Monday, September 3, 2007

Country Corner

Nic and I spent the weekend camping, so that entailed cold nights and lots of hours in the car with artists like Van Morrison, The Band, and any other AM radio-esque anthem we could find. I took the time to listen to a few promos that arrived, and trying to stick to the theme of our weekend getaway, here are two that fit the bill:

Shuyler Jansen - Today's Remains
Wow. Talk about a lead off hitter. The opening number, Pegasus, clocks in at 5:15 seconds and still somehow feels too short! Shuyler's narrative about a down on her luck young female who gets hit hard by life makes the epic fly by like a page turning novel. Unlike his last release - the genre crossing Hobotron -Shuyler stays true to the elements (infidelity, lost love, regret and addiction) and sounds (dusty trail guitar work and nice female harmonies) of traditional country on Today's Remains.

He still adds some interesting elements to modernize the songs (like the keyboard work on Today's Remains), but the focus of this record is definitely Shuyler's lyrics. There are countless ways to try to describe his lyrics, but in reality, he's just a good story teller. Don't Ask Why and Cowgirls use more nice keyboard work to really kick them up a notch, but the songs don't need the extra help. Shuyler can lure you in with simple guitar driven ditties like Jealous Girl or Chief. For fans of good country music, Shuyler would be a nice addition to your collection.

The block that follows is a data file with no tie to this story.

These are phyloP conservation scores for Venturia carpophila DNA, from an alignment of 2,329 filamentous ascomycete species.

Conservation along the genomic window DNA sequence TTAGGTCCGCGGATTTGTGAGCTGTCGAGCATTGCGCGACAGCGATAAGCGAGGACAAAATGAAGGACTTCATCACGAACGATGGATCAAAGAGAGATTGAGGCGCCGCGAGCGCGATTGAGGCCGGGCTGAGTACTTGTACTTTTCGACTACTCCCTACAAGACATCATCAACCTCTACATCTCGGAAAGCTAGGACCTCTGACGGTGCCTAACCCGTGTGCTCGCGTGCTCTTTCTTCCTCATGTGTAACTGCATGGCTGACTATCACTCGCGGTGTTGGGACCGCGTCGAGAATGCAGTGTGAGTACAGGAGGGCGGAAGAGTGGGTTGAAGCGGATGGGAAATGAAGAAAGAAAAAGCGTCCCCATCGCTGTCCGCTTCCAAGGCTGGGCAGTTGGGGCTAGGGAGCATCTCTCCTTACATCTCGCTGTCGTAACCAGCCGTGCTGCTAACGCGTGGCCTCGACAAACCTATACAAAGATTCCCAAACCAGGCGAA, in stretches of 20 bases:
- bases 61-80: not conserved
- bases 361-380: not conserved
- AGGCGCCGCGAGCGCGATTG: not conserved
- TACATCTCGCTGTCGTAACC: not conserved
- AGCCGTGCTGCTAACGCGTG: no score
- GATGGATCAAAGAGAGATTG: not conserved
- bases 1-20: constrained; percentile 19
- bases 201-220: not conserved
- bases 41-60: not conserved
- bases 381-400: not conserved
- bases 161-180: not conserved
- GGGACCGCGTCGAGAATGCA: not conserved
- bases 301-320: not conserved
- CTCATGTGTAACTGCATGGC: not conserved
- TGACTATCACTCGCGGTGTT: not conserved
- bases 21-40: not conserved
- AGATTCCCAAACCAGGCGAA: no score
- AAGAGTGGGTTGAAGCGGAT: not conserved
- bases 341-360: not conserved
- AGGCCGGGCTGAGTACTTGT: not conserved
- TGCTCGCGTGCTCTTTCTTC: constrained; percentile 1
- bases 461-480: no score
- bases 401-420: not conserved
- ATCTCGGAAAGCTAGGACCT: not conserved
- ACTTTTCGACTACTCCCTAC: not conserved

MP3:: Jealous Girl

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The Payola Reserve - 200 Years
The opening harmonica of Grade A Television helps you settle into the road trip mode. The lyrics - it's an anti television anthem - are ok, but the feel you get transports you back to when bands traveled from festival to festival, jamming in between sets, and just living as musicians.

The band tries a lot with this release - some straight up knee slapping blue grass (Jugband Joan), AM road rockers (Lost Wind Craze), 60's pop (Ode to Bobbie) and straight forward country (200 Years) - and it plays like a tribute record to times gone past. I have to admit, the record is hit or miss for me, but when they get it right, like they do on All Things Are Better in Heaven and Long Wind Craze, the results are enjoyable.
MP3:: All Things Are Better In Heaven

web site :: myspace

Posted at 12:30 PM by ack :: 0 comments

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